"So that others may live"

DrewM posts about the De Palma tripe over at Ace of Spades.  The sentiment is fairly the same across the blogs I regularly read.  Frankly, it's a bit infuriating.  That he's harping on De Palma?  No, of course not.  That he's not harping on someone or some people who have the ability to at least balance the De Palmas of the world, yes.

Let's see.  AoS, HotAir, Michelle Malkin, etc. all had a huge hand in destroying that so-called immigration bill awhile back.  Why?  Because they have clout.  They have managed to rip the power to influence away from traditional media, and have used it to good effect - as evidenced by the destruction of the so-called immigration bill.  It's probably more of a curse than a blessing in the sense that they will now be expected to get accomplished other things.  But I have faith.

I have faith because getting people to not see movies is arguably a hell of alot easier than getting people to call their Congressman or Senator.  The Law of Inertia alone dictates this.  Hell, if you can get someone to write a letter to their Congressman or Senator, you can probably get people to write letters to various Hollywood types - especially those who espouse an affinity for the efforts of the U.S. military.  Something simple like:  If you claim to support our troops and their mission then, GODDAMNIT, scream it from the mountaintop because, if you haven't noticed, we're going to lose the whole thing if you don't raise your voice against your fellows in the media.

Sure, go back to Vietnam if you must.  We all know there's a whole slew of stories waiting to be told - nay - immortalized in film.  Like this:  So that Others May Live

Considering the current mood in DC, maybe a story about the aftermath of Vietnam - the aftermath of the U.S. once again forsaking it's sacred honor.  Here's an easy script - 2,000 words worth.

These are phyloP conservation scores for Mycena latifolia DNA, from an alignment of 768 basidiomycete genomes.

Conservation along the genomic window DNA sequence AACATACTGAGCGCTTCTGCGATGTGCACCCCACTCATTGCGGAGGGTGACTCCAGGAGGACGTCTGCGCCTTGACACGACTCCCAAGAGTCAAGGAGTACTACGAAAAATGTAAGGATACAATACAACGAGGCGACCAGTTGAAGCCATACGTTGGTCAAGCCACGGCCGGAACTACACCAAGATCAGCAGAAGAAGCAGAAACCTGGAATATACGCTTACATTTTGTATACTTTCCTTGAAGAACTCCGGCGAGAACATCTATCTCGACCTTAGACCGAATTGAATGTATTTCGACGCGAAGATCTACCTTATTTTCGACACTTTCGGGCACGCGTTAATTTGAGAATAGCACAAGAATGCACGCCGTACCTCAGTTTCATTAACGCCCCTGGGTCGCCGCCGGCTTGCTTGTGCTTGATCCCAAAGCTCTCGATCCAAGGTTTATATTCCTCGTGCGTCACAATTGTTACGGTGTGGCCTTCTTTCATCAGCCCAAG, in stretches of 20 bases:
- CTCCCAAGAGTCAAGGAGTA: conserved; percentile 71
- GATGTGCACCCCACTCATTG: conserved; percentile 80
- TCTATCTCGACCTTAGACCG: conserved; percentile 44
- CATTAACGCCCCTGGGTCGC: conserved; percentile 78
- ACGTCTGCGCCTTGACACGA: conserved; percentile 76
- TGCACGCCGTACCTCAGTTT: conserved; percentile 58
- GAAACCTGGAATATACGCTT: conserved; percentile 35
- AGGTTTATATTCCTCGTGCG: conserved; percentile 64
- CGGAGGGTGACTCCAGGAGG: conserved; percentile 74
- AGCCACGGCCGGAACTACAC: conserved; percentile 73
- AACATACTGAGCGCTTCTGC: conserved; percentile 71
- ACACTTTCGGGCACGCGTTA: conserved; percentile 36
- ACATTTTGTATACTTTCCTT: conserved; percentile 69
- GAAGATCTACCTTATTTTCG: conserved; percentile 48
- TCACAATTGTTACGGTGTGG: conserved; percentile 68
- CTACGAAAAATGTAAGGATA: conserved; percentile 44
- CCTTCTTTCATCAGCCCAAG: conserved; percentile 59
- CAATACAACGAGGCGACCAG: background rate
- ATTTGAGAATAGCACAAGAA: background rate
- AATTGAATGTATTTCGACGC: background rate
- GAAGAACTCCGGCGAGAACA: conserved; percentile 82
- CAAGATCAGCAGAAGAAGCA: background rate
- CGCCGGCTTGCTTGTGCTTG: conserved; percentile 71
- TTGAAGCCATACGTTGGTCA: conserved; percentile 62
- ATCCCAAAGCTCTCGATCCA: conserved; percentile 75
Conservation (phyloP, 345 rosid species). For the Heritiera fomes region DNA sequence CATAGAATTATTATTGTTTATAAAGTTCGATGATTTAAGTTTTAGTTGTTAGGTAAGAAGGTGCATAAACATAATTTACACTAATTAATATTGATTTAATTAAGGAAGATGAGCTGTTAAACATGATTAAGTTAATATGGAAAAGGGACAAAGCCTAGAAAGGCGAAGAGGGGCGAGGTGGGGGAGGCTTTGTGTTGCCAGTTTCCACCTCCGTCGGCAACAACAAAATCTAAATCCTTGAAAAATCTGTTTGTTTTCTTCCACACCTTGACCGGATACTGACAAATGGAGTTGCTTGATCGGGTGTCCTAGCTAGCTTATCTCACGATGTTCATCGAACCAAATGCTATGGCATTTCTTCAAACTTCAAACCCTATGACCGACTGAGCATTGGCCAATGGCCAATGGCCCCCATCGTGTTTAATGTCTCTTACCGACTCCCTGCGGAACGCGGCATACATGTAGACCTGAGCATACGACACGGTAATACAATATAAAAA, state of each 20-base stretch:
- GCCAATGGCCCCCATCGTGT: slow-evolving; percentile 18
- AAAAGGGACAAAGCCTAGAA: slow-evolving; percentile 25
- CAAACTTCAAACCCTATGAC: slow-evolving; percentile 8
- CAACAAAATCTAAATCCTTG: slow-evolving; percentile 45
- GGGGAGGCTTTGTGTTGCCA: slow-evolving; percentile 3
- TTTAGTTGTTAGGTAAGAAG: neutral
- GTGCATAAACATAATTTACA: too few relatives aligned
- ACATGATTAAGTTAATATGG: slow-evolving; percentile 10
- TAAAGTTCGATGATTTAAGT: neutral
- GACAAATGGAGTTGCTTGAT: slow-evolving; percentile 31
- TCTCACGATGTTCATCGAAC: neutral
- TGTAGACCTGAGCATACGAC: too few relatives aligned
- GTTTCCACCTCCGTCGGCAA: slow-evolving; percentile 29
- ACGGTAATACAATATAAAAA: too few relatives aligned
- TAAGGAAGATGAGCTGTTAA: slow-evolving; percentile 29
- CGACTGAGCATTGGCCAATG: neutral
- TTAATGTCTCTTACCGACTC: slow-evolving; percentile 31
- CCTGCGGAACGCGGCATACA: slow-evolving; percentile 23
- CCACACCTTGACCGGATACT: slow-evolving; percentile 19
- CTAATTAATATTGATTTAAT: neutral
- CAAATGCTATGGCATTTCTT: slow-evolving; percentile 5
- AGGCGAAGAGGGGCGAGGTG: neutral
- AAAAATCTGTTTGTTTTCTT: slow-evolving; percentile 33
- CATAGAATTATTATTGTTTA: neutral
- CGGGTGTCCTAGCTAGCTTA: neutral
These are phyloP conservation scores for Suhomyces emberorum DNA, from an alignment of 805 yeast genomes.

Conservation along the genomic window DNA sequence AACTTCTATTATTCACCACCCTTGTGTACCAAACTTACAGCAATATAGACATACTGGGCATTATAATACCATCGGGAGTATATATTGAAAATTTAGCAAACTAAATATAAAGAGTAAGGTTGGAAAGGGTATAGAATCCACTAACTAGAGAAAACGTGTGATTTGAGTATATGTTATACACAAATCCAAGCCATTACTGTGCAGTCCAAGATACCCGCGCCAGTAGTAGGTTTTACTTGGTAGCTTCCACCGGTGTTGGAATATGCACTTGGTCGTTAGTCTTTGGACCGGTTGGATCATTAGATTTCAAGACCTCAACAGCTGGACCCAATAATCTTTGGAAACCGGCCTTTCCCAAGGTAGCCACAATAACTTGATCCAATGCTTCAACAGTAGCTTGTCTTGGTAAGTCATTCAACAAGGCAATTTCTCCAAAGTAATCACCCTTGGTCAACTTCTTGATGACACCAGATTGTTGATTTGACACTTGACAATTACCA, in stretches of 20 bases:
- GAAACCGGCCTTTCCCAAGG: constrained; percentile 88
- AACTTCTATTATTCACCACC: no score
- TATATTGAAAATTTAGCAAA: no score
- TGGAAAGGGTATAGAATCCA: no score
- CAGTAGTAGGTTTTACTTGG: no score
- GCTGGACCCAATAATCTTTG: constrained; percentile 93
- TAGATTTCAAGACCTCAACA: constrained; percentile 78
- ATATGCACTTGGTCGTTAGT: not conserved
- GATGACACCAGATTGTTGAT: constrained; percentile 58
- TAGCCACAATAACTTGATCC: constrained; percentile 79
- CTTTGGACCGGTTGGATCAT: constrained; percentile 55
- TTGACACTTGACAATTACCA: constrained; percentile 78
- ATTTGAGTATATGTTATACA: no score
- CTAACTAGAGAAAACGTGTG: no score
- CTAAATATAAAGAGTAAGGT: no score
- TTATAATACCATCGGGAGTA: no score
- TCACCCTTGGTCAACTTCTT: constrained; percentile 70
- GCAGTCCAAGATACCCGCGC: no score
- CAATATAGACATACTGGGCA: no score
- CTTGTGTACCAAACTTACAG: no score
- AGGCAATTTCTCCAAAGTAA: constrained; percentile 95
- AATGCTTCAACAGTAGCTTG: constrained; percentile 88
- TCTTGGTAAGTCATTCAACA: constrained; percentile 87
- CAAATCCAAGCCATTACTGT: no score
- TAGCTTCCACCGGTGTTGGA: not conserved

Not so hard, I think.

Posted by: Jason at 11:05 PM in Zombiewood | No Comments | Add Comment
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What a difference a couple years make

Back in 2005:  Bruce Willis to take on career-killing endeavor.  The Times Online story Libertas linked to  has moved here.  He also attended the 'Punisher's Ball' where he, according to Michael Yon,

[...] gave the most impassioned speech I can remember, using clear terms—including some well-selected profanities to describe terrorists—to express his admiration and support for the troops. Bruce’s speech was so accurate in his description of the war, and so charged with emotion, that he seemed ready to lead the troops himself back to Iraq; and they were ready to go.

Sure, Willis is doing war movies.  According to IMDB he's doing The Last Full Measure

Thirty-three years after his death, during one of the bloodiest days of the Vietnam War, Air Force Para-rescue Jumper William H. Pitsenbarger is awarded the Medal of Honor after a young Washington bureaucrat and fellow veterans of Operation Abilene get Congress to reconsider the legacy of his sacrifice. From a true story.

and Pinkville - Oliver Stone's take on the My Lai Massacre.

So why not this 'Deuce Four' project?  Especially now with the current slate of vehemently anti-U.S., anti-military cinematic diatribes Hollywood is set to dump into theaters - like this and this.  Willis can give the "most impassioned speech" about the War to a gathering of distinguished veterans, but he can't take that passion into his own work, and present the story of those same distinguished veterans on film?  Instead he takes the lead role in an Oliver Stone flick?